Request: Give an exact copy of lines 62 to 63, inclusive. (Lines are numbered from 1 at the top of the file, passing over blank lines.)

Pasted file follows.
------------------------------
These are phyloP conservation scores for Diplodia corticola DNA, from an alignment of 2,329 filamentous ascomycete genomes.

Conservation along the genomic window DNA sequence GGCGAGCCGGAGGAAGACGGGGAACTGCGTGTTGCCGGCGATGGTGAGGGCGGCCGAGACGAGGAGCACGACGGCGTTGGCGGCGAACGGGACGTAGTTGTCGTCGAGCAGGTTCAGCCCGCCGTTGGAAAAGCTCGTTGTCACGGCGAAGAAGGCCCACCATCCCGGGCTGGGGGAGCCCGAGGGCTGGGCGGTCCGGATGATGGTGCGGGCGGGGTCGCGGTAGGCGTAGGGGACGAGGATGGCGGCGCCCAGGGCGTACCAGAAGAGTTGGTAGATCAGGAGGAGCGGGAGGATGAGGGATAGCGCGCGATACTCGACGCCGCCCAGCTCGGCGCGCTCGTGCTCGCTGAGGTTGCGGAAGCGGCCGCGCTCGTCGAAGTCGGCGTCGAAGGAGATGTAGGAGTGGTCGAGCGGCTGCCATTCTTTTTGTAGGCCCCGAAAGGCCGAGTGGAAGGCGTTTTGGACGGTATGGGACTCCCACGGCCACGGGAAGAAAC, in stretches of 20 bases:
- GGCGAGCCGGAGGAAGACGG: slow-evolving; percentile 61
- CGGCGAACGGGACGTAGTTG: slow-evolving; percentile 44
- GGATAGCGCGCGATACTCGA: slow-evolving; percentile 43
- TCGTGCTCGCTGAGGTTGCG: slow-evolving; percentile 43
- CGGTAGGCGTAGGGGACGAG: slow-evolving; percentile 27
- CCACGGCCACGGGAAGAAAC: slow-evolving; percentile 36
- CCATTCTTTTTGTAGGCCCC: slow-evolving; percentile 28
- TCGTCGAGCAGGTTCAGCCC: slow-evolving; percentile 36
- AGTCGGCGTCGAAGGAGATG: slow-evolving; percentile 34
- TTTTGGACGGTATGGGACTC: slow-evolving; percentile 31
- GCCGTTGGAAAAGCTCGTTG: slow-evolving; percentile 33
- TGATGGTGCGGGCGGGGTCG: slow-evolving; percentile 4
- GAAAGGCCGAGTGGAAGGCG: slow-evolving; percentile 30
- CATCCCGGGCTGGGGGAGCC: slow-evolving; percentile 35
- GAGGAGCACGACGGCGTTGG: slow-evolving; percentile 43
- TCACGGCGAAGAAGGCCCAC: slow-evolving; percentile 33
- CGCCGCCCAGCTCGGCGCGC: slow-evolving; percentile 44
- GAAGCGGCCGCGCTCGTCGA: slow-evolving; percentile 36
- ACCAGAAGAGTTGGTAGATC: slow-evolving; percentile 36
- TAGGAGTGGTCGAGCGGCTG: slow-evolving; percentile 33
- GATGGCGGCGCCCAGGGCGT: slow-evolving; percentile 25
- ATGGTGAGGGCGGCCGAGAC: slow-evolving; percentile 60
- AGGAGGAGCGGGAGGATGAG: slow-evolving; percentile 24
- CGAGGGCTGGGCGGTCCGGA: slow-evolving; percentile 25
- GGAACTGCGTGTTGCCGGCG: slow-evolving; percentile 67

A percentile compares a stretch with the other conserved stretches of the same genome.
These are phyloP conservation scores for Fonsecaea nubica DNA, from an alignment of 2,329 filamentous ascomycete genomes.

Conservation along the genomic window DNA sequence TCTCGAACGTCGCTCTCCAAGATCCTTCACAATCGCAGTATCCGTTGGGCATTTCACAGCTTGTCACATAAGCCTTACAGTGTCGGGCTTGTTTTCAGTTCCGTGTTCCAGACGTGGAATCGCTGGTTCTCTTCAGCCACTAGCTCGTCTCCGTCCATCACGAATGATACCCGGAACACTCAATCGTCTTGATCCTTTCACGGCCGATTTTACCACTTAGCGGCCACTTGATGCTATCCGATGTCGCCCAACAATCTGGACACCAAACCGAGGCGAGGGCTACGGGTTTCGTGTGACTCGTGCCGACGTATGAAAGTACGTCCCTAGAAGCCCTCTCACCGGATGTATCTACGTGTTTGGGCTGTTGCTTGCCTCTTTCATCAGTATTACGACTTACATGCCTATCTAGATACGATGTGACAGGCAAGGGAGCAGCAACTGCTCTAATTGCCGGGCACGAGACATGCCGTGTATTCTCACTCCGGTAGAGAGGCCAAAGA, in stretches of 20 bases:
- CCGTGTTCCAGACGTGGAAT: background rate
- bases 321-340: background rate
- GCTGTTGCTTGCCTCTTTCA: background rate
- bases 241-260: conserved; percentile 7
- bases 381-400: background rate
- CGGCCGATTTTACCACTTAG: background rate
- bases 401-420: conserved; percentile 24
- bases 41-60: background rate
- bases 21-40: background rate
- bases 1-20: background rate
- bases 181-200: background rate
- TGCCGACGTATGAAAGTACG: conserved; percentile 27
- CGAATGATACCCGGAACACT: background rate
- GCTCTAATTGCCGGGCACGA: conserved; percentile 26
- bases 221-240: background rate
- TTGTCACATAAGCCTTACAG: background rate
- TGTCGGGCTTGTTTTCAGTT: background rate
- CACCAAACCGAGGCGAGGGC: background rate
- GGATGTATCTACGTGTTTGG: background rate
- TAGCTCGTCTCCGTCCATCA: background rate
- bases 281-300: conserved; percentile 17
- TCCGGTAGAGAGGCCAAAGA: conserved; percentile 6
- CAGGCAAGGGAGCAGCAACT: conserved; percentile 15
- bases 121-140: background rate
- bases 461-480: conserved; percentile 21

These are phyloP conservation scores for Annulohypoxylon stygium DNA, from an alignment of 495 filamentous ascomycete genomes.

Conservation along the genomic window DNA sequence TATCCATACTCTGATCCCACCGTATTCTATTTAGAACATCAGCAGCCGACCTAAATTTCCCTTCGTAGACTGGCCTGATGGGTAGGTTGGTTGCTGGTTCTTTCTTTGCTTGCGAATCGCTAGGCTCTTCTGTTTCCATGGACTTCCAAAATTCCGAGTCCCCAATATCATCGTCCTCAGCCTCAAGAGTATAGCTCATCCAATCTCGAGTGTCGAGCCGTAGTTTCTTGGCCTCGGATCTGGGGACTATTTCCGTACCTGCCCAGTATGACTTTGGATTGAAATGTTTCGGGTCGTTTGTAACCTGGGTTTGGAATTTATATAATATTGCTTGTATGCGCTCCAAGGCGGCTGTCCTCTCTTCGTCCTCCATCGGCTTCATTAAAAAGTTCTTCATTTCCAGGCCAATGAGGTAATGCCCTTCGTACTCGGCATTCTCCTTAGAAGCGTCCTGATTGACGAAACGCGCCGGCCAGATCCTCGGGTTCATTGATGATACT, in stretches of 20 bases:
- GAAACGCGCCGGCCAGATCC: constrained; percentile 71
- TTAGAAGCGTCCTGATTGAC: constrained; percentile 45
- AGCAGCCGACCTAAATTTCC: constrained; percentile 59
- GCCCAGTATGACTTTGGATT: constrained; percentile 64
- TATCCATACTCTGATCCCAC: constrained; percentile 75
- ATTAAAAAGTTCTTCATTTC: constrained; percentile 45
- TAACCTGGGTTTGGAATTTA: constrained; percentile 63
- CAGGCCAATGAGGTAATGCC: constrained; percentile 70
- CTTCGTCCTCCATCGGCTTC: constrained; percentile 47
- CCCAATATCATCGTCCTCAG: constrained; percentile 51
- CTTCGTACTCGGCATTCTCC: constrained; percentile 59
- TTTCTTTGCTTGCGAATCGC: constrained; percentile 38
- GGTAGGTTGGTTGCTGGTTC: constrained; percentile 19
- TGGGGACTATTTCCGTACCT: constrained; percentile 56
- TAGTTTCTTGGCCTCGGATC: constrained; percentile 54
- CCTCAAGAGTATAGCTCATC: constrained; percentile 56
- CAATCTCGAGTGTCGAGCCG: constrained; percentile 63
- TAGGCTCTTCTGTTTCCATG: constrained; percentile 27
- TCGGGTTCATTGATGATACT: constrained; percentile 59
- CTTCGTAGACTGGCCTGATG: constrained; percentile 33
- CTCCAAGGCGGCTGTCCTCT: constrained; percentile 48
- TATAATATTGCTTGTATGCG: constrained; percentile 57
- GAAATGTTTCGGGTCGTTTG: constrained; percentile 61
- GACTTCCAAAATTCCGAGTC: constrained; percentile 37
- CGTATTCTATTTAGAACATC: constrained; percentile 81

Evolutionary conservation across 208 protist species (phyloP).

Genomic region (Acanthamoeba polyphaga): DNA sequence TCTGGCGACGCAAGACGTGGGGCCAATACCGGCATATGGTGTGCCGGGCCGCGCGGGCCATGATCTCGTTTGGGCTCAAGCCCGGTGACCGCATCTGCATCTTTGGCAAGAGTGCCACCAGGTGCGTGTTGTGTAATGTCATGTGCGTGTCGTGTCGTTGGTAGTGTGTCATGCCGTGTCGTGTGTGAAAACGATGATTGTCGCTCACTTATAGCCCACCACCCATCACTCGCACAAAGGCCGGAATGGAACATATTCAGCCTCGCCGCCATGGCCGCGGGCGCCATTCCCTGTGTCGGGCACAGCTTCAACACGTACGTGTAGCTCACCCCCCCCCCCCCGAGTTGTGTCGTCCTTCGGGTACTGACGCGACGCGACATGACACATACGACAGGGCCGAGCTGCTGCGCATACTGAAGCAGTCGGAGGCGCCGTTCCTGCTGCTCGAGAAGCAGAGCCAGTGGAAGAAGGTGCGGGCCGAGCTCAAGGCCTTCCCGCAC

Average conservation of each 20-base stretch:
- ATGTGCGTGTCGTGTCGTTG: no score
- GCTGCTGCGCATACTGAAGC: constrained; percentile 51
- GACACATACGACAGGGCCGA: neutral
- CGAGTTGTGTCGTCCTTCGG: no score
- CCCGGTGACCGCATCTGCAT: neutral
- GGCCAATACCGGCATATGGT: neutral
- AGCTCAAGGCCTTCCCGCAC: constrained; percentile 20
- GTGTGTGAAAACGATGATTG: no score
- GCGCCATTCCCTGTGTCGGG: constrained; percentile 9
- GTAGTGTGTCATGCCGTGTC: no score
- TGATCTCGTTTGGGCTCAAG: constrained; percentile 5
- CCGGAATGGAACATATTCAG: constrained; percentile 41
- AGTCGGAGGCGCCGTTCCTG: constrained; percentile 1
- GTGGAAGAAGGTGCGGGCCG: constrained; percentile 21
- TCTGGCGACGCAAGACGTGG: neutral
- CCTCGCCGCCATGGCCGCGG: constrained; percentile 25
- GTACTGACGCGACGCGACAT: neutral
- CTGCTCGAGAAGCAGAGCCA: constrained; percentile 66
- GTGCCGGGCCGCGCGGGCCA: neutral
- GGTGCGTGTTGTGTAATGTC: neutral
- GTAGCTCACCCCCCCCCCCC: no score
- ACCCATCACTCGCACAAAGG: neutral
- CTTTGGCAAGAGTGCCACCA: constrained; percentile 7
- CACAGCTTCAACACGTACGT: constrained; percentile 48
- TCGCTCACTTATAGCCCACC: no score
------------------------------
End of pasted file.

- TATCCATACTCTGATCCCAC: constrained; percentile 75
- ATTAAAAAGTTCTTCATTTC: constrained; percentile 45